The Brilliant edition also offers the first recordings of all 126 baryton trios. These, I think, are only for the Haydn completist. They were written for Prince Nikolaus Esterházy, Haydn’s patron, who played the baryton, a bowed stringed instrument with sympathetic strings that could also be plucked. While he was indubitably one of the music world’s greatest patrons, Prince Nikolaus, on the evidence provided here, had limited performance abilities. I never thought that Haydn had written a boring bar of music until I sampled some of these trios. Others demonstrate his genius with limited means.
In any case, my overall verdict is that this Brilliant Haydn Edition, while perhaps not as overwhelming a bargain as the Brilliant Bach set, is still an inestimable treasure. I am far richer for it.
What are the alternatives? Naxos offers separate boxes of the complete recordings of the symphonies, the quartets, the piano sonatas, and the oratorios. These are also bargains, if not as dirt cheap as the Brilliant discs.
In the symphonies, Naxos uses seven different orchestras: the Capella Istropolitana (Bratislava) under Barry Wordsworth; the Cologne Chamber Orchestra under Helmut Müller-Brühl; the Nicolaus Esterházy Sinfonia under Béla Drahos; the Northern Chamber Orchestra under Nicholas Ward; the Sinfonia Finlandia Jyväskylä under Patrick Gallois; the Swedish Chamber Orchestra under Béla Drahos; and the Toronto Chamber Orchestra under Kevin Mallon. You will get smooth, soothing Haydn from Cologne; elegant, charming, and vivacious Haydn from Ward; and very well articulated and lively Haydn from Drahos.
Naxos does not follow the symphonies in chronological order, as does Brilliant, but rather mixes the programs. I find both the Naxos and Brilliant traversals very strong. You may be safely decided depending on whether you want one orchestra for the whole series and whether you wish to have the symphonies ordered chronologically — or not. Either way you will be very happy. The Naxos box contains 34 CDs (8.503400).
You can also be assured of top quality in the Naxos boxes of string quartets, performed by the estimable Kodaly Quartet, using modern instruments (25 CDs, 8.502400), and of the complete piano sonatas, with sterling renditions performed on a modern grand piano by Jeno Jando (10 CDs, 8.501042). Naxos also has a superb box of the complete concertos (6 CDs, 8.506019). I find them generally better done than the performances on Brilliant.
Naxos offers Haydn’s three oratorios on 7 CDs (8.507008). The performance of The Creation is excellent; The Seasons only a bit less so; and, the biggest surprise for me, The Return of Tobias, a huge three-hour work from 1775, receives a splendid treatment. The gorgeous coloratura writing and other choral glories in Tobias make this a real find, especially in this exciting performance. Yes, a three-hour oratorio is a bit much, but this is what the CD player is for.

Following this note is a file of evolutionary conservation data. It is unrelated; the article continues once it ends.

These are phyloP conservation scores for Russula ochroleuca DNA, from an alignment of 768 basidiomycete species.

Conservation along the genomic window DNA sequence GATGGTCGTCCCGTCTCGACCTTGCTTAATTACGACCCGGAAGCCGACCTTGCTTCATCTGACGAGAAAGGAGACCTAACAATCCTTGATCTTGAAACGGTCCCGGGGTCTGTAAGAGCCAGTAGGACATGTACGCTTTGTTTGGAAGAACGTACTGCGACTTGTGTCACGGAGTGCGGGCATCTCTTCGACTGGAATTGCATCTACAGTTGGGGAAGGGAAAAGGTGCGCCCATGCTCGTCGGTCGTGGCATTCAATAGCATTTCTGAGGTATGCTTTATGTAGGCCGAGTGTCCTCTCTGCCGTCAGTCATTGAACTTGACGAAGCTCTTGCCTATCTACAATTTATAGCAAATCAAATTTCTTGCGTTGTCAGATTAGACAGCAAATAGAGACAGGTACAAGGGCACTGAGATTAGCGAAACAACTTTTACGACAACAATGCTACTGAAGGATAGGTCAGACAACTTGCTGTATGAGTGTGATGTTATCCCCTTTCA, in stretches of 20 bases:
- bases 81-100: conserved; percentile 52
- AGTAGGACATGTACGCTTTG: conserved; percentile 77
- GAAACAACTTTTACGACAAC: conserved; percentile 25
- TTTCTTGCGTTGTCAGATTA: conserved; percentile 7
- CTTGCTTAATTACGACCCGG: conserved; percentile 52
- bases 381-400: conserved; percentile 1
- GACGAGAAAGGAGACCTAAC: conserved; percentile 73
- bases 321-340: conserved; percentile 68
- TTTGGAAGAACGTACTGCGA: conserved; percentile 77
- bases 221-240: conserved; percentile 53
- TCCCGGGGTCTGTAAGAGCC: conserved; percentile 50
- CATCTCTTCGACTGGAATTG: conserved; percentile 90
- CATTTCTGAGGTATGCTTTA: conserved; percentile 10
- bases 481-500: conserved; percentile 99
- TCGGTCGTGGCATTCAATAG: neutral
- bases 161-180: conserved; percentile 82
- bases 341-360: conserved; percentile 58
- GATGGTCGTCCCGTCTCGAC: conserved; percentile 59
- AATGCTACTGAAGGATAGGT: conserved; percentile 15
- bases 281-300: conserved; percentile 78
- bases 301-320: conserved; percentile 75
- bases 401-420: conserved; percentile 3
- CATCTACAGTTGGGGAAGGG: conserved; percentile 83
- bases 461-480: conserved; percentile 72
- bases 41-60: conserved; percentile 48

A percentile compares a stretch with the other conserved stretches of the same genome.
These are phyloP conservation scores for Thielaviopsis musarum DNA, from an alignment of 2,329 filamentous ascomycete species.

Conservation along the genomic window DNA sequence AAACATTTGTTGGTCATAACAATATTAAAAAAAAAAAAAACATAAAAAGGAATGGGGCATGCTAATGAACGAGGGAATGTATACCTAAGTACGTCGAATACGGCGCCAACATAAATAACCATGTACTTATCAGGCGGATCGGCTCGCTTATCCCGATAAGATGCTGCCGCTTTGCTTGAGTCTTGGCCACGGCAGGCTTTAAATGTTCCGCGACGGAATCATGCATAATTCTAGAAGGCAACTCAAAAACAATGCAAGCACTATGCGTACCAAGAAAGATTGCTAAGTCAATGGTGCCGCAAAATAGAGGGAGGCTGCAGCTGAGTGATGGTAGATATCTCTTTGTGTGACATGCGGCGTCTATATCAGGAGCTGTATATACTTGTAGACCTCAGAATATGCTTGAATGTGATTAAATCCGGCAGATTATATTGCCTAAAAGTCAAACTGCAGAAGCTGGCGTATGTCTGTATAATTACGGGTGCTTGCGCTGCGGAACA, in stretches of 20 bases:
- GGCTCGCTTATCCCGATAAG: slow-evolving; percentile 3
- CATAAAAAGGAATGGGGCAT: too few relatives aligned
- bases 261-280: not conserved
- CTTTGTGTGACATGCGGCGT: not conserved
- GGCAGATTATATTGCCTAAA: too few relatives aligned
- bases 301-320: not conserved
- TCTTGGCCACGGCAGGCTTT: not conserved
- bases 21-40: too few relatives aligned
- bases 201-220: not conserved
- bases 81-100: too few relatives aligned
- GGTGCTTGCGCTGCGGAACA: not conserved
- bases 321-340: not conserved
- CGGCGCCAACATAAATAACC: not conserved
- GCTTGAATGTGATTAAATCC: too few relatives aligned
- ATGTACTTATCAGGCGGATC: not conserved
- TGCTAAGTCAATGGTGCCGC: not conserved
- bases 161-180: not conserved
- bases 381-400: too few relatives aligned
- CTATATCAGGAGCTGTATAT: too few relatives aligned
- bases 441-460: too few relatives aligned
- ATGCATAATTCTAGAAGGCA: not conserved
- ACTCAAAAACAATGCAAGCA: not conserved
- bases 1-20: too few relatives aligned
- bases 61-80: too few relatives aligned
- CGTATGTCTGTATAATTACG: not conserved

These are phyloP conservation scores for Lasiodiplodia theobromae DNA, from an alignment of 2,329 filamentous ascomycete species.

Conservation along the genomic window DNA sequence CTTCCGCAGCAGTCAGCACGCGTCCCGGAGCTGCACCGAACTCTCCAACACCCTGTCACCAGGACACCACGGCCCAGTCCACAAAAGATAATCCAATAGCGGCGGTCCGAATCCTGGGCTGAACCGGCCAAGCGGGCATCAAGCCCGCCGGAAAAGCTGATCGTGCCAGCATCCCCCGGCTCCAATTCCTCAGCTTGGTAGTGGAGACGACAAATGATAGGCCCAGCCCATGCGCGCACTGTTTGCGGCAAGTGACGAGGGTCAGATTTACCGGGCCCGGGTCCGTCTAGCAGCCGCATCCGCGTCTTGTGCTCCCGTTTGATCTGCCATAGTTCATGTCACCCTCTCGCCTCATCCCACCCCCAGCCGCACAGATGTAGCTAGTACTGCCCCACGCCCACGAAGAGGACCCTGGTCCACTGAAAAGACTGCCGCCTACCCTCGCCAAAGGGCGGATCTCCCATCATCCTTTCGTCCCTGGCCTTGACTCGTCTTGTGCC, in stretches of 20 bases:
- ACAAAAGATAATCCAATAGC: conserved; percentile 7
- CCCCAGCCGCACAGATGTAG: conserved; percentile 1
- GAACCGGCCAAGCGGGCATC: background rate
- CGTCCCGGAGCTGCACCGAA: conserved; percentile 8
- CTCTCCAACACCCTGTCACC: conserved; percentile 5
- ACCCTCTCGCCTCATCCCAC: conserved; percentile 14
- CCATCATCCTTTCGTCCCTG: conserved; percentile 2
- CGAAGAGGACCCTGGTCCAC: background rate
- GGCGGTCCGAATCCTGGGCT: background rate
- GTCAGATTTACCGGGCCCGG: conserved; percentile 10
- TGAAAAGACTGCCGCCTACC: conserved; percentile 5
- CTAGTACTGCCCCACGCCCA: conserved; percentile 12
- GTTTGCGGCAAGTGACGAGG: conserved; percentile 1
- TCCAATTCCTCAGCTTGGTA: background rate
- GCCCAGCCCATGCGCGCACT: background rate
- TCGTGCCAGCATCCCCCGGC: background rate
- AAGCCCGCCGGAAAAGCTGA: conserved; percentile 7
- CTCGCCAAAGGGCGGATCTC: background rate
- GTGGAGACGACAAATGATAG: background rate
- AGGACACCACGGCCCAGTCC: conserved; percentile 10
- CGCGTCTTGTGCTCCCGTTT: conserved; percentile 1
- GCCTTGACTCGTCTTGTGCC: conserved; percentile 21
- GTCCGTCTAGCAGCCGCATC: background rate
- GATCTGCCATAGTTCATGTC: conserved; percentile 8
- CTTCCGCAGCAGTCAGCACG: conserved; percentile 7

In short, you can buy these Naxos boxes with complete confidence in their quality and value.
I cannot leave you without mentioning what is one of the single most exciting Haydn recordings I have ever encountered. Haydn originally wrote his masterpiece, The Creation, to an English libretto, which was lost. During the two years of its composition, Haydn said, “Every day I fell on my knees and asked God for the strength to complete it.” A reconstruction of the original English is used in a new recording by Chetham’s Chamber Choir, and the Gabrieli Consort and Players, under Paul McCreesh, on the Archiv label (477 7361). This is an original instrument performance, using the full-size forces that were employed at the 1799 premiere of this work.
The effect is stunning. If you have never shivered at the harmonically daring Representation of Chaos in the orchestral introduction, you will here. If you can listen to “And there was light,” surely one of the most sublime and electrifying moments in all of music, without tears running down your checks, overwhelmed at the glory and goodness of the Creator, then you never will. The audience at the Vienna premiere went wild, picked Haydn up in his chair and paraded him around the concert hall. The dear man kept throwing his arms upward, shouting: “It was from Him; it was from Him!”
Indeed it was, and so much more. As Haydn wrote on his manuscript, “Laus Deo!”
This was originally published with the same title in The Imaginative Conservative on May 30, 2017.